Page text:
The extraction, production and combustion of fossil fuels causes significant health impacts. Whether it be oil extraction in the Niger Delta, oil and chemical refineries producing gasoline and pharmaceuticals in the United States or power plants combusting coal to fuel rapid industrialization in India and China—major health impacts—respiratory disease, cancer clusters and contaminated water sources-- abound in local communities and large urban areas where energy production is prevalent.
For instance, a recent report produced by the Healthcare Research Collaborative, a partnership between HCWH and the University of Illinois, Chicago School of Public estimated that coal combustion from China’s power plants caused an estimated 250,000 deaths per year.
This fossil fuel economy, of course, also is the major contributor to climate change, which carries with it a series of its own health impacts, which the prestigious British medical publication The Lancet has called “the biggest global health threat of the 21st century.”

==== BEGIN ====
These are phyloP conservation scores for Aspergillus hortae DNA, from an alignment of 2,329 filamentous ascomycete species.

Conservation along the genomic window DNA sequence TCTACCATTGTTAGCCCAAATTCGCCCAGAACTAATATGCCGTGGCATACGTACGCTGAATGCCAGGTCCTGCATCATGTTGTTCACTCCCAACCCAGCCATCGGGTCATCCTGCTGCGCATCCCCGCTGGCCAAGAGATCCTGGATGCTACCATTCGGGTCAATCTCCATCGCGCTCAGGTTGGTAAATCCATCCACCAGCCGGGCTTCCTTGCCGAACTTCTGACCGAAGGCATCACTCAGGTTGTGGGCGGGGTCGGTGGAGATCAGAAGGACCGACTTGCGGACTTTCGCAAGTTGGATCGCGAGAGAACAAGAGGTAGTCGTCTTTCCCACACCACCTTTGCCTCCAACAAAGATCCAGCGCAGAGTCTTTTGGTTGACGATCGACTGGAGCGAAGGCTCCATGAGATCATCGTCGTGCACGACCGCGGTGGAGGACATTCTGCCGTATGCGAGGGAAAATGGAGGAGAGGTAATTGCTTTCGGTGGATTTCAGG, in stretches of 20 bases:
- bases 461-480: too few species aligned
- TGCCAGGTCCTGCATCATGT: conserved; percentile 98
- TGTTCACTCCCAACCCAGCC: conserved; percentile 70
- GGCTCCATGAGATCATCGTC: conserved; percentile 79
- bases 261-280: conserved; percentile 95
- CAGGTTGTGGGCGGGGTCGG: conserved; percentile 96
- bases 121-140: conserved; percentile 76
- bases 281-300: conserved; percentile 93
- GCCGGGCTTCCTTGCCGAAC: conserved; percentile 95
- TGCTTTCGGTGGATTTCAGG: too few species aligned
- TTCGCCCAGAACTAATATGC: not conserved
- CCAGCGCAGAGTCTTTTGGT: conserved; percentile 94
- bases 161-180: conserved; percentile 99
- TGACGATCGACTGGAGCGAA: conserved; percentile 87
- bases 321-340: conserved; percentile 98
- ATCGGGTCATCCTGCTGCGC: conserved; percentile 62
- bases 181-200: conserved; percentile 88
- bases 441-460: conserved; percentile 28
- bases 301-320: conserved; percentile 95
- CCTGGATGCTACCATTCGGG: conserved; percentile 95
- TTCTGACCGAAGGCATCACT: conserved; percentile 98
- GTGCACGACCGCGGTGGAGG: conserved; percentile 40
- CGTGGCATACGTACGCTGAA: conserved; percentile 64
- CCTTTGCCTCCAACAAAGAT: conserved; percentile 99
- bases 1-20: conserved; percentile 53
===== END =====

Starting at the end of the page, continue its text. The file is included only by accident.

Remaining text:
Moving away from fossil fuels and toward clean, renewable energy sources protects public health.
A combination of greater energy efficiency and a shift to solar, wind and appropriate biomass fuel can reduce air borne particulate matter, groundwater pollution, the risk of nuclear pollution and greenhouse gas emissions, thereby reducing a series of health problems for local populations, as well as the global community.
Many hospitals, health systems and health professionals around the world are beginning to play leadership roles in this shift toward healthy energy sources, installing onsite renewables, constructing more efficient buildings, and advocating for energy policies that protect public health.